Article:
I’m planning a more detailed post about Building Design + Construction‘s recently released 2006 White Paper on Sustainability (this year’s is titled Green Building and the Bottom Line), but I wanted to briefly point out that item number ten (of ten!) in the editors’ Executive Summary is a direct acknowledgement of the legal issues that LEED, BIM, and other green building technologies are starting to implicate. The editors also recognize that, unfortunately, very little scholarly attention has been given to this potentially enormous area of liability.
10. The legal profession needs to examine potential liability issues resulting from developers and owners failing to build to green standards.
Will the time come when green building certification will be seen as a minimum standard? This is a question legal scholars must began to take seriously.
On page 61 of the White Paper,
Will “green-certified” someday be viewed as a minimum standard for new construction, much as “building to code” is the baseline today? As Thomas Biascquino, president of the National Association of Industrial & Office Properties, has asked, “Is there going to be a question at some point whether you built to the highest standards?”
Put another way: If developers, owners, and Building Teams fail to build to green standards, could they be held liable in some future legal action?
To the best of our knowledge, there have been no lawsuits or cases in which these questions were a cause of action. But the question has been raised by a number of experts interviewed for this White Paper. We believe the issue deserves consideration by legal scholars, and we suggest that it be studied in the form of a symposium or scholarly research.
Again, this is just the beginning. These issues will be of critical import for design professionals, developers, and owners to reflect upon in greater depth in 2007. Accordingly, I believe that we will see a dramatic increase in the number of articles and papers that are published with respect to these liability issues in the next year.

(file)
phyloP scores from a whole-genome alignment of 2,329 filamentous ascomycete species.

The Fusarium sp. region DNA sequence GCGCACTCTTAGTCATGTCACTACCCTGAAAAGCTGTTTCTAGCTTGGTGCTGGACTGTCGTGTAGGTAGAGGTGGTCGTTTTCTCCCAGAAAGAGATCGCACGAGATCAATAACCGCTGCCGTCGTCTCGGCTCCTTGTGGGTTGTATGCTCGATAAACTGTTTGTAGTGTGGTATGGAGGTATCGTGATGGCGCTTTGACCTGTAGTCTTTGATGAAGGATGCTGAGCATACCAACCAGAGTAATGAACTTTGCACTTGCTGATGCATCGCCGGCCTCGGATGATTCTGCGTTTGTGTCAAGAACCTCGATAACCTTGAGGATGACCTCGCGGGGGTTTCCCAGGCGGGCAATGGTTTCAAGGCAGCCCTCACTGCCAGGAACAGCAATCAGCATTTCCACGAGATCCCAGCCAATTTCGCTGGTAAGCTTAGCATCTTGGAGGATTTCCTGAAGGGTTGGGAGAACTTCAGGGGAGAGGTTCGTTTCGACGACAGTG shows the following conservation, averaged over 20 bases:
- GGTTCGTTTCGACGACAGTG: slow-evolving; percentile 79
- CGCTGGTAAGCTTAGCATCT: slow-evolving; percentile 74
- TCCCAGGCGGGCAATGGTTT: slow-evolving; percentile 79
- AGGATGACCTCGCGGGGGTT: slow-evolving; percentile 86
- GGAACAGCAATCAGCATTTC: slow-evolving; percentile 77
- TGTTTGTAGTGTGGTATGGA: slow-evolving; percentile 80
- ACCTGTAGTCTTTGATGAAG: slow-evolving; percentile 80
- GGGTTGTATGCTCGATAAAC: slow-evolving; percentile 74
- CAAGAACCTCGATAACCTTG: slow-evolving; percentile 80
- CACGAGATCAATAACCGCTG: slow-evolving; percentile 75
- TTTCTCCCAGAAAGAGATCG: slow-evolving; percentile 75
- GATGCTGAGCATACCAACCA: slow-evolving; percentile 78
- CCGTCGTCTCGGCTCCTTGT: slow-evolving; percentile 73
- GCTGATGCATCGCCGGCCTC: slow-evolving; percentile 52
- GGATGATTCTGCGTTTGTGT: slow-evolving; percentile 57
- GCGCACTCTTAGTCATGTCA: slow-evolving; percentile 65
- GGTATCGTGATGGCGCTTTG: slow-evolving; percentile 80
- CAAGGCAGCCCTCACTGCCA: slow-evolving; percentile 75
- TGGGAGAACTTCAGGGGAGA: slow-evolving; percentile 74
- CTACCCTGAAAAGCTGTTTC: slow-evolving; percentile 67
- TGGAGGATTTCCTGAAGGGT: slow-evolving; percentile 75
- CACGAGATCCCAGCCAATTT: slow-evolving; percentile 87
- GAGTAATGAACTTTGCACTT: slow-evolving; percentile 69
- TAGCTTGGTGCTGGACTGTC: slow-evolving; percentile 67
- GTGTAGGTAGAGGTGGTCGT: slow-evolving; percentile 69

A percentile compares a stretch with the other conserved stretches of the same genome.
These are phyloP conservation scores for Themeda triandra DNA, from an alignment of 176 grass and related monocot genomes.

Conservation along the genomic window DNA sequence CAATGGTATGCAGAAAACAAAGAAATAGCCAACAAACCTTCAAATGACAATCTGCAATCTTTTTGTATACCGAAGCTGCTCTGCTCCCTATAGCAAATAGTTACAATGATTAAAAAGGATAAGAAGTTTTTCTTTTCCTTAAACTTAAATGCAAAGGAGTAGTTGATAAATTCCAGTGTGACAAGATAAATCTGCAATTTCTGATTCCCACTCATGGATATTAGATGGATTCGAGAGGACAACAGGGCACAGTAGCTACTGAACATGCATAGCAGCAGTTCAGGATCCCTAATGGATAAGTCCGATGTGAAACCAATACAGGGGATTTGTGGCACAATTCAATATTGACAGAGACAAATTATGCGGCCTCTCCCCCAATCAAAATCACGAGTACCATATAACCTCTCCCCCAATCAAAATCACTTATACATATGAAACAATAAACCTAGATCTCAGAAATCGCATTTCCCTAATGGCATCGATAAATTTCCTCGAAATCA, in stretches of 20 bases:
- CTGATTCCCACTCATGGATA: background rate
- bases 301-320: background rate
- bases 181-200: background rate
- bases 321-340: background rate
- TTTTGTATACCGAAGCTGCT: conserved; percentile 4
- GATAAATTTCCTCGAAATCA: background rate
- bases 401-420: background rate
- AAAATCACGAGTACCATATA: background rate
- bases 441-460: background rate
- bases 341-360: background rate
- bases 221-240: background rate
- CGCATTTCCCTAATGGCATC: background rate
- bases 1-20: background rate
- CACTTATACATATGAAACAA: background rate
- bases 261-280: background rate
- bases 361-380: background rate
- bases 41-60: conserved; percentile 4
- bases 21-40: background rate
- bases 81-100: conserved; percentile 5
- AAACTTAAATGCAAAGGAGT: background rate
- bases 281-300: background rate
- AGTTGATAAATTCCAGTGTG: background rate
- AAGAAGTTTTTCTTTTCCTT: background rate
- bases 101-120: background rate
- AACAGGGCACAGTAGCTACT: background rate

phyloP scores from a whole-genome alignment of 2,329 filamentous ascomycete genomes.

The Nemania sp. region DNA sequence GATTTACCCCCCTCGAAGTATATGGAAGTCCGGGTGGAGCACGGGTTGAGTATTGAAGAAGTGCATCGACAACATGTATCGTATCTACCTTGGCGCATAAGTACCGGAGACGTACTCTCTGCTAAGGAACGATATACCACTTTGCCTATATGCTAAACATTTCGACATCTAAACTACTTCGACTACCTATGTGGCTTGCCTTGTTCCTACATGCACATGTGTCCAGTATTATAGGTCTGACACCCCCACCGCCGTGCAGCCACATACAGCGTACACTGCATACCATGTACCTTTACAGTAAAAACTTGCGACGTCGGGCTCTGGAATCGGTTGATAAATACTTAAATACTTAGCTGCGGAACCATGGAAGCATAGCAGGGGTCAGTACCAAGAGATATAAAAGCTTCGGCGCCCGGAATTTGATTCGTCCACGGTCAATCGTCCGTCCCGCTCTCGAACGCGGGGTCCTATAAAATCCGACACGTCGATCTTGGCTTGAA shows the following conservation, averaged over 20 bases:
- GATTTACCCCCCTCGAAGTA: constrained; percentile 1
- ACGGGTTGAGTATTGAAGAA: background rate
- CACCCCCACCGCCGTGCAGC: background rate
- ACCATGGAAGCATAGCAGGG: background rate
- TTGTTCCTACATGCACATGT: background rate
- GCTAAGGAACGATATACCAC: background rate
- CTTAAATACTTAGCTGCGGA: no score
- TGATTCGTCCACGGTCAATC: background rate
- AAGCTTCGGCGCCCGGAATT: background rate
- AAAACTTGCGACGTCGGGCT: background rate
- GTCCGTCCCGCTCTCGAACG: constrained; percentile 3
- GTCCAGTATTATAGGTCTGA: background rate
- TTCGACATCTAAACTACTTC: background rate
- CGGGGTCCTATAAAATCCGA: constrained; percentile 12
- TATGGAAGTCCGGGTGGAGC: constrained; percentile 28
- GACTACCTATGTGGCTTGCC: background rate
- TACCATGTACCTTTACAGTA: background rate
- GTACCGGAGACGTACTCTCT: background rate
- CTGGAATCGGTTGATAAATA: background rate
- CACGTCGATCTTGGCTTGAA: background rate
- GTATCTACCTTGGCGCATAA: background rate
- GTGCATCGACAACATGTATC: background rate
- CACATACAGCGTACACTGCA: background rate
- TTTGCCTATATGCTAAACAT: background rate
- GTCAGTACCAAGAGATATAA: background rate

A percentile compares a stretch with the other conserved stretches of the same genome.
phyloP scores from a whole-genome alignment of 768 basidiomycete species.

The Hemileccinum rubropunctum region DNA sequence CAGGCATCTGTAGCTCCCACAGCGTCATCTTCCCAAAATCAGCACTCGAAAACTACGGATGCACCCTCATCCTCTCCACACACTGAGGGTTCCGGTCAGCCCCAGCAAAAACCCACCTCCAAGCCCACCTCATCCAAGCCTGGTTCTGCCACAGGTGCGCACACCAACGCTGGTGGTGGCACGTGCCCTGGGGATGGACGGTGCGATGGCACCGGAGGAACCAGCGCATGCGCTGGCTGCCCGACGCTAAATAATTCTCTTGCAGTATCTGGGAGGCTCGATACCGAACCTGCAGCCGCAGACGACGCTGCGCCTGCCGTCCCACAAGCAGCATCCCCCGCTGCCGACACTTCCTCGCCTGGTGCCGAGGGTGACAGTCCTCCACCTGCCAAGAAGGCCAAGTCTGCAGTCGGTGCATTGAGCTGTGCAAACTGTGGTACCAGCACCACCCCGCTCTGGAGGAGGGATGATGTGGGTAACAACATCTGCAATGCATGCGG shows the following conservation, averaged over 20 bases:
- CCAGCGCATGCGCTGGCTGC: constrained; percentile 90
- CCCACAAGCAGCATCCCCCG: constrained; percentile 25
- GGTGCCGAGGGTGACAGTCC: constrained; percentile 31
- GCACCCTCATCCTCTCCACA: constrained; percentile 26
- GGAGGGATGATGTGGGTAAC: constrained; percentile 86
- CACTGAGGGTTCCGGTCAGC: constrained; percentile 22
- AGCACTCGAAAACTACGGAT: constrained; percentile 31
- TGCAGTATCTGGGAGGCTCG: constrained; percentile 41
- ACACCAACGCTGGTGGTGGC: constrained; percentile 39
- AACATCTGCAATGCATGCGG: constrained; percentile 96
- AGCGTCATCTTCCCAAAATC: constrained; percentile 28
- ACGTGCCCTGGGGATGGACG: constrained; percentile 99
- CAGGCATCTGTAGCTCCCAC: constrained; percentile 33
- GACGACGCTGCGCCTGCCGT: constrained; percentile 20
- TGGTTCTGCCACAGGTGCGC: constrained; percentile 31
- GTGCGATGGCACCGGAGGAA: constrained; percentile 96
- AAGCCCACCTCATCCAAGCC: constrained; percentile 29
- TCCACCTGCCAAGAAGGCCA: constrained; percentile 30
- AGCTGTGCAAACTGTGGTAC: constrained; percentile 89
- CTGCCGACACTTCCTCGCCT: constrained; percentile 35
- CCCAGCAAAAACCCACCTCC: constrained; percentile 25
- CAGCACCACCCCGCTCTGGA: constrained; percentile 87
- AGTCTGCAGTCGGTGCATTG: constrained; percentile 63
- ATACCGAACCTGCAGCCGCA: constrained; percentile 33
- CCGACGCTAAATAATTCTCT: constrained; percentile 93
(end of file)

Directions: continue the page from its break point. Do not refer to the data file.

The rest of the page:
- BD+C White Paper (Jetson Green)
What is this White Paper telling us about LEED?
As I’ve started to go through the White Paper in greater detail, one of the first things that’s jumped out at me has been a series of statistics in Chapter 2: Where the AEC Industry Stands on Sustainability. (10,000 of BD+C’s 75,150 recipients were drawn at random to receive a green building survey and 872 completed it).
The first question that caught my eye was what owners and developers viewed as barriers to incorporating green elements into their projects. Maybe due to my recent focus on LEED, I assumed that the dreaded USGBC red tape would rank at or near the top of owner gripes in response to this question. As usual, I was wrong.
57% of owner and developer respondents said that green building is hard to justify because of greater first costs, even accounting for long-term savings. 56% blamed perceived additional first costs and 52% a “lack of will by the market” to pay the green building premium.
However, owners still complained about the red tape- 36% said it was their biggest obstacle. USGBC should note that this that this figure increased from the same question as posed to the same sample set of respondents in both 2004 and 2003, from 23% and 16%, respectively, despite modifications in LEED-NC Version 2.2 that purported to streamline the certification process.
Maybe the (very preliminary) lesson here is that owners would be willing to put up with LEED headaches if they were convinced that they’d see a better return from green buildings. On page 8 of the White Paper, Daniel L. Pohnert of the engineering consulting firm Jones Edmunds observes that “[m]easurable, independent evaluation of the value of green buildings is missing. The bottom line is the issue.”
The 2006 White Paper is devoted to the “shift in theme for the green building movement, from environmental cause to financial opportunity.” Perhaps in the race to create LEED Version 3.0, USGBC has lost sight of the needs of the industry. For example, 75% of White Paper survey respondents want to see independent documentation of a green building’s asset value versus that of a conventional building (up from 62% in 2004 and 59% in 2003), while 66% hope to see more green project case studies. In 2007, then, maybe it makes sense for USGBC to seriously address these concerns rather than simply forging ahead with a total restructuring of the LEED system, particularly if LEED itself is not green building’s primary obstacle.